Jul 31, 2014

How to Help Developing Countries Effectively?

These days everything is getting smart. Beginning from our phones we are in an endless quest to smarten up every gadget we have been using in our daily lives. The quest has resulted in revolutionizing majority of the industries of the world by changing the way people interact with each other as well as the machineries. Unfortunately the same cannot be said of a few institutions and industry, most notably of the global aid industry. The global aid industry has been spewing billions of dollars for endless list of causes around the world. And yet, the effectiveness of aid in helping developing countries stand on their own has been debated again and again. Among the myriads of issues faced by developing countries what are the most important issues, which issues should be the priority for the development aid agencies? This is one question that has never been properly answered. Which issue gets the largest share of aid money at any point of time, seems to be determined by the hype and glamour the issue is commanding at the time.

In this context, Matt Ridley has come up with these five priorities for the development aid to focus on if they really want to make an impact to the developing countries. These five priorities are not based on his personal preference though. It makes economic sense to invest in these priorities as they have been found out to bring the highest return on per dollar spent on the cause. The priorities were determined based on the extensive cost benefit analysis done by The Copenhagen Consensus Center, an internationally reputed think tank.

According to Ridley, following are the issues rich countries should be spending aid money on if they really wanted to help poor countries:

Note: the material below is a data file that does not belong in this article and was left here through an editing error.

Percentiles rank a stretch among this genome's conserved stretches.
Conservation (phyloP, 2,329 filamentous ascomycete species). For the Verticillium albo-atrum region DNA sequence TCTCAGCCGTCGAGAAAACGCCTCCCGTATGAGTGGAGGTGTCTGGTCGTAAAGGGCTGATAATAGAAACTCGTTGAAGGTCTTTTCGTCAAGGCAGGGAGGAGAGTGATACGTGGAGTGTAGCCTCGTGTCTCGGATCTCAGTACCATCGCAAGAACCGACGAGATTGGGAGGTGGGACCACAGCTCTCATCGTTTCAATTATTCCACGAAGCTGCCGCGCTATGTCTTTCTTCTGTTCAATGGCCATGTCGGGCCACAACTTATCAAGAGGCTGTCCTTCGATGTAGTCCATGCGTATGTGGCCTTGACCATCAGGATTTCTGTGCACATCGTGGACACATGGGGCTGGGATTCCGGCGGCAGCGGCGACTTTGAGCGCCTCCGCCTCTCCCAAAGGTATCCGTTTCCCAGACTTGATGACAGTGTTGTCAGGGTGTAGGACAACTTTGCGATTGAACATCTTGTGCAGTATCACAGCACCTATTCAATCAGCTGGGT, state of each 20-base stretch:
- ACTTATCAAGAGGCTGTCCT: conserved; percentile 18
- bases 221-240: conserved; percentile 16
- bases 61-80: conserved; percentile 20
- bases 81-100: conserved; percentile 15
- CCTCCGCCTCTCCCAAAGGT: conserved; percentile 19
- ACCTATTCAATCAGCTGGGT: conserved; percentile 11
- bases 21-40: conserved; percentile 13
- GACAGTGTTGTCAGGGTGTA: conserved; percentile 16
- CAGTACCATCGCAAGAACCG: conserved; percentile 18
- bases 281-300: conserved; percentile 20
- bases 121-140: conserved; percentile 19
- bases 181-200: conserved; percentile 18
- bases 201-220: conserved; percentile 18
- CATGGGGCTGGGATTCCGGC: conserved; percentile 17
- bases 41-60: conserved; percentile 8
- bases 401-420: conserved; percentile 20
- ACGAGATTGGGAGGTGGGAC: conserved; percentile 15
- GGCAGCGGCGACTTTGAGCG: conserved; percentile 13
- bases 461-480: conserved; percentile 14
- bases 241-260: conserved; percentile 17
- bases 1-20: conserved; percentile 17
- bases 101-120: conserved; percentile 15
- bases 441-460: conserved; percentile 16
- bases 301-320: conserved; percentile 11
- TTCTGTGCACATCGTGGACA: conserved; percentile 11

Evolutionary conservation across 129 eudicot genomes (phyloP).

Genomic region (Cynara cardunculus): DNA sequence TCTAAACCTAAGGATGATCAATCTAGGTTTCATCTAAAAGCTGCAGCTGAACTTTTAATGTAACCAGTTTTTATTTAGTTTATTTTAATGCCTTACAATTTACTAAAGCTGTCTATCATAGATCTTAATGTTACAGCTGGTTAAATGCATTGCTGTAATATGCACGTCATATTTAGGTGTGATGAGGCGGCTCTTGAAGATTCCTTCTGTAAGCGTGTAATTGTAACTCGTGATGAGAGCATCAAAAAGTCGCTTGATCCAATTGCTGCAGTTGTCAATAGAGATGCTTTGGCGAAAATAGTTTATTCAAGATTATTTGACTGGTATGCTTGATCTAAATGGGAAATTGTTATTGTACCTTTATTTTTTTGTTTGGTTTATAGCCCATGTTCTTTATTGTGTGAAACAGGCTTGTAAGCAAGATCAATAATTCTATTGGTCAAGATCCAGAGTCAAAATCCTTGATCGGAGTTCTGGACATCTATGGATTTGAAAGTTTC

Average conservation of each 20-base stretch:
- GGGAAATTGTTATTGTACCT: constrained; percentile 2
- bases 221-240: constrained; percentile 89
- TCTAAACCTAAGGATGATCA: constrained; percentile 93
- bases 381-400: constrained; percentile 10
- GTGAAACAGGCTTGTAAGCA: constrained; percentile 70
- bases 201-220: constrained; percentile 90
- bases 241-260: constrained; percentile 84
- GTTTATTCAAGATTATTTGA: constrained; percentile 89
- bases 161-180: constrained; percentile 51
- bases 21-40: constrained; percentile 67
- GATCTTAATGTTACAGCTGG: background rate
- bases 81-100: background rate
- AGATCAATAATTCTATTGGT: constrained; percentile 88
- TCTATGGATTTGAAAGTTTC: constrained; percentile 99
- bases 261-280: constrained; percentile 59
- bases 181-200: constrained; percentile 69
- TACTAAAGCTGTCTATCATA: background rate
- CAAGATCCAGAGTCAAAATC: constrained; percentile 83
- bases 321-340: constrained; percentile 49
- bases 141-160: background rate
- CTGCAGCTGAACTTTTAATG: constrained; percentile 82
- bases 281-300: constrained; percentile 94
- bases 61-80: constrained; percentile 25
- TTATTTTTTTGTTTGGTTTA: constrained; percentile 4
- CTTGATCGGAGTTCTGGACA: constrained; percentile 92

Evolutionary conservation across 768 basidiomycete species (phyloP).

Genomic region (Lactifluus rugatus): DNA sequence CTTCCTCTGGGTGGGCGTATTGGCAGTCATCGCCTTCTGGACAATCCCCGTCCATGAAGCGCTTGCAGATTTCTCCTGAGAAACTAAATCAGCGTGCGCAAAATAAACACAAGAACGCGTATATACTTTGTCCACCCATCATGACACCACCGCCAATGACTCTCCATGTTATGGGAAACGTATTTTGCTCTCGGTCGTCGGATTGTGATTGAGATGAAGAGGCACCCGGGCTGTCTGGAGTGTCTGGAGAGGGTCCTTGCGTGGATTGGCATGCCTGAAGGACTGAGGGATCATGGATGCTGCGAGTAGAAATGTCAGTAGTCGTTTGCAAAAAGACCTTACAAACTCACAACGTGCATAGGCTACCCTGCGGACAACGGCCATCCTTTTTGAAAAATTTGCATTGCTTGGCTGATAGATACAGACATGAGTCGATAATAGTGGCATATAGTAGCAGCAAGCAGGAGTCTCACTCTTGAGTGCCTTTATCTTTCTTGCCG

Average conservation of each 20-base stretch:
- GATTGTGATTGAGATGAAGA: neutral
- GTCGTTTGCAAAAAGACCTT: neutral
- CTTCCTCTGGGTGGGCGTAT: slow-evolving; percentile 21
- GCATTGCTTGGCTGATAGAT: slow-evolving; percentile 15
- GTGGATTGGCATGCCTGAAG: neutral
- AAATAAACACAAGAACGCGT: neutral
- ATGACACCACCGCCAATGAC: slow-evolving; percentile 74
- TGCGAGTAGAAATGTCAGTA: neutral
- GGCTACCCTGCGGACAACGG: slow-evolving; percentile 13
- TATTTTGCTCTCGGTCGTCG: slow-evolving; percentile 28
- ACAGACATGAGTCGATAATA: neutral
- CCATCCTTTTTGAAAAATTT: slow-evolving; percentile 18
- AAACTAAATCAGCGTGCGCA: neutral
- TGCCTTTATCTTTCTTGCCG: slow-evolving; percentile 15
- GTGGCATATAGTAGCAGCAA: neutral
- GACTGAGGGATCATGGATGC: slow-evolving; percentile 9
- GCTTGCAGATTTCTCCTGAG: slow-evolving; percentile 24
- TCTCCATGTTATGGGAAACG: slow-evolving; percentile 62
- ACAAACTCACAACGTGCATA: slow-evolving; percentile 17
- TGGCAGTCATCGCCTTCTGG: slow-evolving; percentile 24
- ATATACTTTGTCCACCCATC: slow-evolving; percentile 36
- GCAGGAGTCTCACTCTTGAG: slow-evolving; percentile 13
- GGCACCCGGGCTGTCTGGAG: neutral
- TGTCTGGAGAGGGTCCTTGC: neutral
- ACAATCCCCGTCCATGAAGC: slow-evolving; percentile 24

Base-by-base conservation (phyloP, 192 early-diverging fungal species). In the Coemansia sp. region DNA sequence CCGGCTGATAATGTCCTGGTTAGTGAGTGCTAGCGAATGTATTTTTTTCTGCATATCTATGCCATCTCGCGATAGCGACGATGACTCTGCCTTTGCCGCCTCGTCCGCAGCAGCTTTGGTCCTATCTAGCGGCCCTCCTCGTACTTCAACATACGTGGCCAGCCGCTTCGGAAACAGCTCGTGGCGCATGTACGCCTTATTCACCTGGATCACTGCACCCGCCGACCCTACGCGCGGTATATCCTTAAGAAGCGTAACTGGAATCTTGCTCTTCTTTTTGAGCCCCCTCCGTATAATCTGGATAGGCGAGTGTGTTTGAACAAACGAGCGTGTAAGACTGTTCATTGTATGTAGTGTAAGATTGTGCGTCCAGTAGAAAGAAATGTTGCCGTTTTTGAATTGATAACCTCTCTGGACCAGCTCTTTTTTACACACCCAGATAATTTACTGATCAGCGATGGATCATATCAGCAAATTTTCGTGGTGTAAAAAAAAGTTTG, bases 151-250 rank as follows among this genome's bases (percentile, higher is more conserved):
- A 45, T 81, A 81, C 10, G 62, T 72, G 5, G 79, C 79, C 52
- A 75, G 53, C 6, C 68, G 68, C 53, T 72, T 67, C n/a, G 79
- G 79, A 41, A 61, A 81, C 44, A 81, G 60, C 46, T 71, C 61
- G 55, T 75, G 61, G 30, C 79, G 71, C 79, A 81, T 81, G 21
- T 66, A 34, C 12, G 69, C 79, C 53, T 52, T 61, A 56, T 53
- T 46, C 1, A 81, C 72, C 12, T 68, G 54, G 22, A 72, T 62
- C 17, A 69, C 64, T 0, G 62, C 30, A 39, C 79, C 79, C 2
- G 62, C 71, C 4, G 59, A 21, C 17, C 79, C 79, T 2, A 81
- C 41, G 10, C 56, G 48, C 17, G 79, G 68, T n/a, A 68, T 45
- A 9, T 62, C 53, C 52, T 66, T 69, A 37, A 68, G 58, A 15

1. Reduce malnutrition. When children get better food, they develop their brains, stay in school longer and end up becoming far more productive members of society. Every dollar spent to alleviate malnutrition brings $59 of benefits.

2. Tackle malaria and tuberculosis. These two diseases debilitate huge populations in poor countries, but they are largely preventable and curable. In the most harshly affected countries, two people often do one person’s work because one of them is sick. Benefit to cost ratio: 35 to 1.

3. Boost preprimary education, which costs little and has lifelong benefits by getting children started on learning. 30 to 1.

4. Provide universal access to sexual and reproductive health, which would save the lives of mothers and infants while enabling women to be more economically productive. It would also lower birthrates (when fewer children die, people have fewer children). Benefits could be as high as 150.

5. Expand free trade. This isn’t considered sexy in the development industry, and it may seem remote from humanitarian issues, but free trade often delivers phenomenal improvements to the welfare of the poor in surprisingly quick time, as the example of China has demonstrated in recent years. One of the discoveries of the Copenhagen Consensus process is that incremental goals such as expanding free trade are often better than supposedly “transformational” goals. A successful Doha Round of the World Trade Organization could deliver annual benefits of $3 trillion for the developing world by 2020, rising to $100 trillion by the end of the century.

You can read Ridely’s complete article at this link.

What do you think of these five priorities? One of the popular causes, climate change has not made it to the list. What is your opinion on it?